Food & Drink: Cold fish and mulled sake: Japanese new year lasts for days and is short on treats, says Simon Rees

The Japanese new year can leave you in much the same condition as the festivities anywhere else - suffering ennui, indigestion, a hangover, raucous children and crotchety in-laws. And while you are recovering from last night's (and today's) excesses, reflect on this: the poor Japanese still have three days to go in a 'celebration' that started a month ago.

Traditionally, Japanese families get together at the new year in much the same fashion as Westerners do at Christmas - with a flurry of greetings cards (hand-printed, delivered on the day), festive decorations (twisted straw-and-paper ornaments, or elegant constructions of bamboo, plum and pine), and a frenzied preparation of ceremonial food. The end result, though, is very different in mood, manner and (to Western taste buds) flavour.

The celebrations in Japan begin in December, with bonenkai or 'forget-the-year' parties (amnesia is induced by beer) and continue with a commercialised Christmas of sorts, which is not a public holiday. Events begin to warm up towards the end of the month, with decorations appearing over doorways, and red-and-white cabbages being planted auspiciously in tubs.

New Year's Eve is marked with 108 chimes on the temple bell, to drive out the sins of the old year, and with toshikoshi soba, a meal of noodles, to bring luck in the new.

The centrepiece of the festivities on New Year's Day (apart from visits to the temple or shrine to say prayers or have your fortune told) is a four-tier lacquer box containing the special cuisine, osechi- ryori. This is greeted with mixed feelings: it is all you get to eat for the first three days of the year (apart from soup), and the contents are chosen more for their ceremonial significance than for flavour or sustaining-power.

As each tray is lifted away and set out on the kotatsu (a low table with a heater underneath to keep your knees warm), the impression is of glossy, varnished surfaces. This look is imparted by the main cooking method of boiling down soy sauce and a sweet rice wine called mirin to a thick brown syrup, which gives everything a bland sweet/salt flavour that lingers in the mouth. The textures are odd: by turns chewy, crunchy, starchy, slimy and rubbery.

One dish, kobumaki, is made of dried herring wrapped in dried kelp and tied with dried gourd strips, the parcel then being simmered in soy until it soaks up a little moisture. Tender it is not, and you can spend hours picking the shreds out of your teeth. Kuromame, black beans cooked in syrup with a rusty nail, probably tastes better if you are low on iron. Sato-imo, a yam, and konnyaku, devil's tongue jelly, are slithery and bouncy by turns - a good chopstick technique is essential.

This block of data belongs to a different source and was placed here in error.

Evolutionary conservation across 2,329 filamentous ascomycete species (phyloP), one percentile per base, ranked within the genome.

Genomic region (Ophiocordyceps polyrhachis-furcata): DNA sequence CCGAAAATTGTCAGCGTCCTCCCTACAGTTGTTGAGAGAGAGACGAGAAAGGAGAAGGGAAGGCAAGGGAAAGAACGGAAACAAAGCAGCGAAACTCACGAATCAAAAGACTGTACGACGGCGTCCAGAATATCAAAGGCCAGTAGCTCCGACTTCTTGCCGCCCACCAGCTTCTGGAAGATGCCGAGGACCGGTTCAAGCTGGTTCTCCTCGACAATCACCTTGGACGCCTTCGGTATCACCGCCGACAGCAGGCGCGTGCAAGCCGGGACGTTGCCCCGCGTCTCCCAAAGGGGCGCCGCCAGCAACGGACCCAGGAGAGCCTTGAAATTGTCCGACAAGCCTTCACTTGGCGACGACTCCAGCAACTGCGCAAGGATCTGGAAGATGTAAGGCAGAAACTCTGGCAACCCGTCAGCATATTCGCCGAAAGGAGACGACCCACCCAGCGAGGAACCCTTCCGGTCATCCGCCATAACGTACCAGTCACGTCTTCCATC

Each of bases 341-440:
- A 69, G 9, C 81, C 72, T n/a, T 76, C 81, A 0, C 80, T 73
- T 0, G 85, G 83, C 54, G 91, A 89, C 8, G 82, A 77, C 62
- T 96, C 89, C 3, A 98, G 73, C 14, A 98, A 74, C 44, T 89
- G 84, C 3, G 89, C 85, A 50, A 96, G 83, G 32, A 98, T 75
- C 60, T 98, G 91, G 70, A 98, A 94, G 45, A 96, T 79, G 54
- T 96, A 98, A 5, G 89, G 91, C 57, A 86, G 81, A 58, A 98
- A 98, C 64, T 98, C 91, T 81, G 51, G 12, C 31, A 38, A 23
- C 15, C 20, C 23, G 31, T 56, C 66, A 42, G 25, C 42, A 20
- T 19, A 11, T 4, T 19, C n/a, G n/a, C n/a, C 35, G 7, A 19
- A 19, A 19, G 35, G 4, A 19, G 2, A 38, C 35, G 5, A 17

They are served with boiled vegetables and kuwai, arrowhead bulbs: the name of the latter, written with Chinese characters, means 'merciful mother-in-law', but woe betide the daughter- in-law who cannot cook this dish to her satisfaction.

The rest of the food in the jubako box is chosen for its colour - red and white (as in the Japanese flag) are both regarded as lucky - or for its symbolic significance, or both. Pink-and-white cakes made of pulverised shark, as bland as crab-sticks, have designs running through them of bamboo, pine and plum. Boiled black beans signify health, herring roe is for fertility, sardine fry in syrup is for a rich harvest, and so on.

Sea-bream, salmon and yellowtail are also regarded as auspicious, and grilled fillets of these are washed down with toso, a lukewarm, spiced sake that has a similar effect to mulled wine.

Most of the dishes will have begun to pall by Monday - some do not stay as fresh as they might - and people tend to pick at them. There is nothing in the way of a sit-down meal, and guests usually drift in and out, snacking in a desultory fashion and making polite conversation.

The atmosphere can be oppressive, with a feeling of restraint and compulsion that penetrates the genuine air of hospitality like a cold, hard floor through a thin cushion. In an old-fashioned house, with wood-and-paper walls and no central heating, the temperature can drop below zero, and the only thing to warm you up is the quilt of the kotatsu and a bowl of soup.

Ozoni, a soup with dumplings, is the one new year food that the Japanese really do seem to relish, although no one can agree on the proper composition of the broth or on the right way of cutting mochi, the glutinous rice dumplings that lurk beneath the surface: I was warned that they had choked many a reveller who went at them too enthusiastically.

To make mochi the proper way is a dangerous business. You form a dough from glutinous rice and pound it in a huge mortar with a mallet until you can pound no more. Relays of strong men wield the gigantic mallet, while the more nimble dart a hand in to reshape the mass before the next blow falls. The whole thing is quite without flavour and goes unbelievably slimy and gluey in the broth, but it is comfort food of a high order.

It is its lack of fixed mealtimes and solid nourishment that gives the Japanese new year its drifting, aimless quality: it can feel as if there is nothing to eat but monotonous, ritual food, nothing to drink but cloying, sweet rice wine, and nothing to do but watch endless comedy shows on television: you finish up lusting for cheese and pickles, a beer and a really good bad movie.

The whole affair peters out in family trivia and sticky lacquer-ware, and it can be a relief when, on 7 January, the decorations go on the bonfire and the year actually begins.

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